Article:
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Imagine you're driving at the maximum speed allowed on a major highway and you have to suddenly stop the car.
It's basically what Boeing test pilot Captain Kirk Vining had to do recently with the new 747-8 Freighter during one of the most dramatic airplane certification tests. However, instead of a 4,000-pound (1815 kilograms) car, the 747-8 weighed in at close to one million pounds.
"In the emergency event that we have to make a rejected takeoff at these heavy weights, it takes a long distance for the airplane to stop," says Capt. Vining.
The Boeing 747-8 Intercontinental and 747-8 Freighter are the new, high-capacity 747s that offer the lowest operating costs and best economics of any large passenger or freighter airplane. Both are on track to make their first deliveries later this year after certification.
To simulate the ultimate rejected takeoff (RTO), crews loaded the airplane above its maximum takeoff weight of 975,000 pounds and installed a set of 100% worn-out brakes.
In April, the Boeing Test & Evaluation team brought the 747-8 Freighter to a long runway in California to simulate the ultimate rejected takeoff (RTO). Crews loaded the airplane above its maximum takeoff weight of 975,000 pounds (443,181 kilograms) and installed a set of 100% worn-out brakes.
"It's down to the studs," says Andy Hammer, the 747-8 flight test manager. "They've got them machined down so there's basically no material left."
Capt. Vining taxied the airplane out to the start of the runway and began the takeoff roll as usual by pushing all four engines to maximum thrust.
Just as the airplane was going over 200 miles per hour (320 kilometers per hour), Capt. Vining slammed on the brakes. To channel maximum energy to the carbon brakes, he was not allowed to use the thrust reversers.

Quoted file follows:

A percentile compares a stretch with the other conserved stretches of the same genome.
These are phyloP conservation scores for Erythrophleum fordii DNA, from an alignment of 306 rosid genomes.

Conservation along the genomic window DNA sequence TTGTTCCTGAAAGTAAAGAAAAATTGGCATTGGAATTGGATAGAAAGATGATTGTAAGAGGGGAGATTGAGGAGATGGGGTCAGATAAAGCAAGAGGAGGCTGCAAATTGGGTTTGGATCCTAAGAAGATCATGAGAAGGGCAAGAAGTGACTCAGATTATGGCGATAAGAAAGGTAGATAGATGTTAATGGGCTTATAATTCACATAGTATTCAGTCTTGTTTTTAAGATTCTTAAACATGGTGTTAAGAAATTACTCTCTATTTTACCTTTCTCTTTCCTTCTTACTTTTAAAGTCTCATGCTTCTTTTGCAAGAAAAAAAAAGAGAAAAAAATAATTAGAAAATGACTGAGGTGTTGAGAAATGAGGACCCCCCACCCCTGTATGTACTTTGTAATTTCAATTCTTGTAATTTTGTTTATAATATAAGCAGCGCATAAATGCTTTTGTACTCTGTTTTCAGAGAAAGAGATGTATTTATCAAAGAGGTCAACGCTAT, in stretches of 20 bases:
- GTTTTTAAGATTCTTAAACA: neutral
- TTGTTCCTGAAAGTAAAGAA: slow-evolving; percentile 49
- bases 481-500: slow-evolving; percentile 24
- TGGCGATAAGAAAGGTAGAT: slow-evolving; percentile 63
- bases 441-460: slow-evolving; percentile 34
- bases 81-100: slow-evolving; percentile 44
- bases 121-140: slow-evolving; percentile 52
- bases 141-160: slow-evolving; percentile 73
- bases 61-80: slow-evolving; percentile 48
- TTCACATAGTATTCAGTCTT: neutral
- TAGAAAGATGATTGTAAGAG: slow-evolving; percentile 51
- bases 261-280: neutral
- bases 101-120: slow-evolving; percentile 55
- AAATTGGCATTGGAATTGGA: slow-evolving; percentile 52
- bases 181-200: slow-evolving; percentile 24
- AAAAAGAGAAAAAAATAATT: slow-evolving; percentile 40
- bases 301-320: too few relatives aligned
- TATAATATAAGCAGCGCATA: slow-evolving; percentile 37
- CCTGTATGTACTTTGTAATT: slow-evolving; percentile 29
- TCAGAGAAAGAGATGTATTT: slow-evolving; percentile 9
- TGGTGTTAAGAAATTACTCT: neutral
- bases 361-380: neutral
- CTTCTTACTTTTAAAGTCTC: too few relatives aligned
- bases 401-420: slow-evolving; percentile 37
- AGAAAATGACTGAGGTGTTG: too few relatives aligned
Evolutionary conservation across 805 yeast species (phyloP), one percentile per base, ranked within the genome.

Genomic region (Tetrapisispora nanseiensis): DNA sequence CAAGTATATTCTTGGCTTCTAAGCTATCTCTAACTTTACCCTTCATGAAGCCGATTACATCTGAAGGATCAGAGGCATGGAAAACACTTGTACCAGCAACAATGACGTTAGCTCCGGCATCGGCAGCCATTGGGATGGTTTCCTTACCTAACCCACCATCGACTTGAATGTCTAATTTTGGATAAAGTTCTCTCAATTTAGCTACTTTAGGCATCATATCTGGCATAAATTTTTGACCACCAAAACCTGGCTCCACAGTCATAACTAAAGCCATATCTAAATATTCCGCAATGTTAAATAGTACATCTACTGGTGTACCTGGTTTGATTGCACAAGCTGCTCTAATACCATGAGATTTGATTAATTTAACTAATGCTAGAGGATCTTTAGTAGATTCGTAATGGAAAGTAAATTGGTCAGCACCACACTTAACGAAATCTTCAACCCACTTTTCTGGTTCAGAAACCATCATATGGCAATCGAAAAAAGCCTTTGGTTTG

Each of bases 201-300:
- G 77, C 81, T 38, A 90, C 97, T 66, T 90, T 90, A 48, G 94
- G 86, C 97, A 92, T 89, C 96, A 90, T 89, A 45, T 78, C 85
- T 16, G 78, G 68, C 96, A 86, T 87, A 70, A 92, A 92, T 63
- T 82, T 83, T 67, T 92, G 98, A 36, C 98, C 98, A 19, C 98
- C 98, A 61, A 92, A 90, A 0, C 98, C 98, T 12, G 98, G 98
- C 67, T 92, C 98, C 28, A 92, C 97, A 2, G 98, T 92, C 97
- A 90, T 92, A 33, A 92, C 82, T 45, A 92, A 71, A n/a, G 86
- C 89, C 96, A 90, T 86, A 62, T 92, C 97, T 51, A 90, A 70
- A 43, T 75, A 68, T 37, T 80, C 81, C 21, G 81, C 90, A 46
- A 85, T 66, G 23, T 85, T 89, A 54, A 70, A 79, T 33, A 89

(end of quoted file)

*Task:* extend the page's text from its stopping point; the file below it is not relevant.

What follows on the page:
"It's just brakes," says Hammer, explaining why the condition is also called the maximum brake energy test. "The whole intent is to demonstrate that under the worst conditions you can safely bring the airplane to a stop."
"The whole intent is to demonstrate that under the worst conditions you can safely bring the airplane to a stop." Andy Hammer, 747-8 flight test manager
The brakes, made by Goodrich, did exactly as they were supposed to. In fact, the 747-8 stopped earlier than the team had hoped, beating the target by more than 700 feet (200 meters).
"It went amazing," says flight test engineer Cassie Martin. "The [deceleration] was exactly what we expected. Great stopping, no major faults."
But stopping was just half the challenge.
The kinetic energy from the moving airplane was transferred to the brakes in the form of tremendous heat, estimated to be more than 2,500 degrees Fahrenheit or 1,400 degrees Celsius. As expected, the brakes glowed a bright orange as smoke poured out.
Firefighters arrived and were available to act in an emergency, but certification requirements called for the airplane to sit unassisted for five minutes.
After the airplane comes to a stop, it's estimated to be more than 2,500 degrees Fahrenheit (1,400 degrees Celsius) inside the brakes.
"And that's to simulate that if you were at an airport, you wouldn't necessarily have the fire department right there," says Hammer.
By design, special fuse plugs in the tires were activated, deflating the tires before they exploded. At the five-minute mark, firefighters moved in with plenty of water. While the tires and brakes were damaged, the rest of the airplane remained in great shape.
"This was the worst case," says Hammer. "So when the airplane is in service, you can be assured that at 975,000 pounds, with worn brakes, worst center of gravity, and worst cut speed that you actually can stop the airplane."